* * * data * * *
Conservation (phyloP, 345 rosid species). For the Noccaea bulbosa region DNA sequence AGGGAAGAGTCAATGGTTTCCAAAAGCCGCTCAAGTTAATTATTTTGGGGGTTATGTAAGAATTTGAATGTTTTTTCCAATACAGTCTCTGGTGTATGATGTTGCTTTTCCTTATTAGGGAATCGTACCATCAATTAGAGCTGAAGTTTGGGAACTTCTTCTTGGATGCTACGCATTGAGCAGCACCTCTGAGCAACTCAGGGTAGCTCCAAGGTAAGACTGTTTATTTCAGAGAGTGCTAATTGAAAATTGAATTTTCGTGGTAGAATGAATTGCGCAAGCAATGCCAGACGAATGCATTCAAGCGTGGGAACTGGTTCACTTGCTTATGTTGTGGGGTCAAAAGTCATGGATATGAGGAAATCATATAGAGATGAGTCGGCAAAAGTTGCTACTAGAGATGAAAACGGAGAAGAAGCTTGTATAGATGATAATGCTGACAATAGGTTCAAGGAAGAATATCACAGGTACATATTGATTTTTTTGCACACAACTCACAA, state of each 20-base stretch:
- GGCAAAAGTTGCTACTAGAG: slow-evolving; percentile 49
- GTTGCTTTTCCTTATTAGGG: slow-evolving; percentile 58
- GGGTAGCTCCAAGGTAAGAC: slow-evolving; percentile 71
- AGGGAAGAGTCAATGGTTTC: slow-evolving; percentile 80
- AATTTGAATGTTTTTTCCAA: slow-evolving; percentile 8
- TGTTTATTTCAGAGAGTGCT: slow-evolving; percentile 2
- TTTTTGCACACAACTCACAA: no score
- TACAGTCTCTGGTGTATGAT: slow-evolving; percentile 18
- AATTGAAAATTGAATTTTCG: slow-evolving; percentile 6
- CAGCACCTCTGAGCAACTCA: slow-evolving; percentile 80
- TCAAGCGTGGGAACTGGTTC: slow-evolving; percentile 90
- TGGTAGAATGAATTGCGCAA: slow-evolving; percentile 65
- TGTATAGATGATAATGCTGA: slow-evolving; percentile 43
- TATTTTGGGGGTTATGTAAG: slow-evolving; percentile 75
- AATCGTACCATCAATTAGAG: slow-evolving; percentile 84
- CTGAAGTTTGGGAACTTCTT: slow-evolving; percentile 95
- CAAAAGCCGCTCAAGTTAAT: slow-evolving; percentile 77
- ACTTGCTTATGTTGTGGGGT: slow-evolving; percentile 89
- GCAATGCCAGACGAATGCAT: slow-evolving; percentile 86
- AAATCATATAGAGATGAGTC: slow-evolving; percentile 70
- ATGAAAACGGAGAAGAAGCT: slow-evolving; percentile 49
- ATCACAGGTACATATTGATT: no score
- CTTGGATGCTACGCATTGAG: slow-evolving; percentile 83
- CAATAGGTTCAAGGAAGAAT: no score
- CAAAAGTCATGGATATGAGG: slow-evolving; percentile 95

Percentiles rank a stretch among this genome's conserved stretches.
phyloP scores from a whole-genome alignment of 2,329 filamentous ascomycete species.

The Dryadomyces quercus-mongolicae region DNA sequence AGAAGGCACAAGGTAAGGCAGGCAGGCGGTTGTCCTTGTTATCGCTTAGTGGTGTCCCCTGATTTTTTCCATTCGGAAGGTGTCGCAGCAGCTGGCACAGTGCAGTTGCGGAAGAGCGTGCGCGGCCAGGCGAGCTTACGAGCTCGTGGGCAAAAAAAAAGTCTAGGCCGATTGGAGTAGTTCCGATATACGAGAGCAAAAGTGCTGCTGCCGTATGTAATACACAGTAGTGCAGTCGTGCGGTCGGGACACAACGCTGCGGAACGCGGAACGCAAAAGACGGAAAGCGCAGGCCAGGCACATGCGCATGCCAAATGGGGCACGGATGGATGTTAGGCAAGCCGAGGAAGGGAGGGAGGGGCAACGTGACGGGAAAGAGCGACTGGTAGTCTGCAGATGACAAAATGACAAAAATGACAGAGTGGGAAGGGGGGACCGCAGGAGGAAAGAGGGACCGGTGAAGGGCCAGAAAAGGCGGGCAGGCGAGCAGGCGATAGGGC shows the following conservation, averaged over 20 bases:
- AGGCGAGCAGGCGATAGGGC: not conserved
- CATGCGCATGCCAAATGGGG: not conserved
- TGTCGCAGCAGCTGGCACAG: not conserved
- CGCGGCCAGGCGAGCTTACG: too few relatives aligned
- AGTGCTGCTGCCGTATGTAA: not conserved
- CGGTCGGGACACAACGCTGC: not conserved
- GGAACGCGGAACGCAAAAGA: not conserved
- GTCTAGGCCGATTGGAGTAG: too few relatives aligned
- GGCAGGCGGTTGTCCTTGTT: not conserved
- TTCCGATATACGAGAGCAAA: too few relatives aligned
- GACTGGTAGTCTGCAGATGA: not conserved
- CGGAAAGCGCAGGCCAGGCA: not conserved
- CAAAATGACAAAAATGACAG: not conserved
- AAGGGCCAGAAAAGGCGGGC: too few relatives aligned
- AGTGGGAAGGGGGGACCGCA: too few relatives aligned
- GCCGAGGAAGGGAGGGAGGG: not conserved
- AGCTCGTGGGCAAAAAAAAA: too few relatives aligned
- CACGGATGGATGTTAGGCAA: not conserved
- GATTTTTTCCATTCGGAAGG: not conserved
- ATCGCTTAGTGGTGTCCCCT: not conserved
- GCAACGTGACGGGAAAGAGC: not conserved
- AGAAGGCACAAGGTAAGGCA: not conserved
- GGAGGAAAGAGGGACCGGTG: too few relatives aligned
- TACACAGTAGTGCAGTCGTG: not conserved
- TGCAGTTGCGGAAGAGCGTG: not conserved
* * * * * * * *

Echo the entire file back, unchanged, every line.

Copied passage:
Conservation (phyloP, 345 rosid species). For the Noccaea bulbosa region DNA sequence AGGGAAGAGTCAATGGTTTCCAAAAGCCGCTCAAGTTAATTATTTTGGGGGTTATGTAAGAATTTGAATGTTTTTTCCAATACAGTCTCTGGTGTATGATGTTGCTTTTCCTTATTAGGGAATCGTACCATCAATTAGAGCTGAAGTTTGGGAACTTCTTCTTGGATGCTACGCATTGAGCAGCACCTCTGAGCAACTCAGGGTAGCTCCAAGGTAAGACTGTTTATTTCAGAGAGTGCTAATTGAAAATTGAATTTTCGTGGTAGAATGAATTGCGCAAGCAATGCCAGACGAATGCATTCAAGCGTGGGAACTGGTTCACTTGCTTATGTTGTGGGGTCAAAAGTCATGGATATGAGGAAATCATATAGAGATGAGTCGGCAAAAGTTGCTACTAGAGATGAAAACGGAGAAGAAGCTTGTATAGATGATAATGCTGACAATAGGTTCAAGGAAGAATATCACAGGTACATATTGATTTTTTTGCACACAACTCACAA, state of each 20-base stretch:
- GGCAAAAGTTGCTACTAGAG: slow-evolving; percentile 49
- GTTGCTTTTCCTTATTAGGG: slow-evolving; percentile 58
- GGGTAGCTCCAAGGTAAGAC: slow-evolving; percentile 71
- AGGGAAGAGTCAATGGTTTC: slow-evolving; percentile 80
- AATTTGAATGTTTTTTCCAA: slow-evolving; percentile 8
- TGTTTATTTCAGAGAGTGCT: slow-evolving; percentile 2
- TTTTTGCACACAACTCACAA: no score
- TACAGTCTCTGGTGTATGAT: slow-evolving; percentile 18
- AATTGAAAATTGAATTTTCG: slow-evolving; percentile 6
- CAGCACCTCTGAGCAACTCA: slow-evolving; percentile 80
- TCAAGCGTGGGAACTGGTTC: slow-evolving; percentile 90
- TGGTAGAATGAATTGCGCAA: slow-evolving; percentile 65
- TGTATAGATGATAATGCTGA: slow-evolving; percentile 43
- TATTTTGGGGGTTATGTAAG: slow-evolving; percentile 75
- AATCGTACCATCAATTAGAG: slow-evolving; percentile 84
- CTGAAGTTTGGGAACTTCTT: slow-evolving; percentile 95
- CAAAAGCCGCTCAAGTTAAT: slow-evolving; percentile 77
- ACTTGCTTATGTTGTGGGGT: slow-evolving; percentile 89
- GCAATGCCAGACGAATGCAT: slow-evolving; percentile 86
- AAATCATATAGAGATGAGTC: slow-evolving; percentile 70
- ATGAAAACGGAGAAGAAGCT: slow-evolving; percentile 49
- ATCACAGGTACATATTGATT: no score
- CTTGGATGCTACGCATTGAG: slow-evolving; percentile 83
- CAATAGGTTCAAGGAAGAAT: no score
- CAAAAGTCATGGATATGAGG: slow-evolving; percentile 95

Percentiles rank a stretch among this genome's conserved stretches.
phyloP scores from a whole-genome alignment of 2,329 filamentous ascomycete species.

The Dryadomyces quercus-mongolicae region DNA sequence AGAAGGCACAAGGTAAGGCAGGCAGGCGGTTGTCCTTGTTATCGCTTAGTGGTGTCCCCTGATTTTTTCCATTCGGAAGGTGTCGCAGCAGCTGGCACAGTGCAGTTGCGGAAGAGCGTGCGCGGCCAGGCGAGCTTACGAGCTCGTGGGCAAAAAAAAAGTCTAGGCCGATTGGAGTAGTTCCGATATACGAGAGCAAAAGTGCTGCTGCCGTATGTAATACACAGTAGTGCAGTCGTGCGGTCGGGACACAACGCTGCGGAACGCGGAACGCAAAAGACGGAAAGCGCAGGCCAGGCACATGCGCATGCCAAATGGGGCACGGATGGATGTTAGGCAAGCCGAGGAAGGGAGGGAGGGGCAACGTGACGGGAAAGAGCGACTGGTAGTCTGCAGATGACAAAATGACAAAAATGACAGAGTGGGAAGGGGGGACCGCAGGAGGAAAGAGGGACCGGTGAAGGGCCAGAAAAGGCGGGCAGGCGAGCAGGCGATAGGGC shows the following conservation, averaged over 20 bases:
- AGGCGAGCAGGCGATAGGGC: not conserved
- CATGCGCATGCCAAATGGGG: not conserved
- TGTCGCAGCAGCTGGCACAG: not conserved
- CGCGGCCAGGCGAGCTTACG: too few relatives aligned
- AGTGCTGCTGCCGTATGTAA: not conserved
- CGGTCGGGACACAACGCTGC: not conserved
- GGAACGCGGAACGCAAAAGA: not conserved
- GTCTAGGCCGATTGGAGTAG: too few relatives aligned
- GGCAGGCGGTTGTCCTTGTT: not conserved
- TTCCGATATACGAGAGCAAA: too few relatives aligned
- GACTGGTAGTCTGCAGATGA: not conserved
- CGGAAAGCGCAGGCCAGGCA: not conserved
- CAAAATGACAAAAATGACAG: not conserved
- AAGGGCCAGAAAAGGCGGGC: too few relatives aligned
- AGTGGGAAGGGGGGACCGCA: too few relatives aligned
- GCCGAGGAAGGGAGGGAGGG: not conserved
- AGCTCGTGGGCAAAAAAAAA: too few relatives aligned
- CACGGATGGATGTTAGGCAA: not conserved
- GATTTTTTCCATTCGGAAGG: not conserved
- ATCGCTTAGTGGTGTCCCCT: not conserved
- GCAACGTGACGGGAAAGAGC: not conserved
- AGAAGGCACAAGGTAAGGCA: not conserved
- GGAGGAAAGAGGGACCGGTG: too few relatives aligned
- TACACAGTAGTGCAGTCGTG: not conserved
- TGCAGTTGCGGAAGAGCGTG: not conserved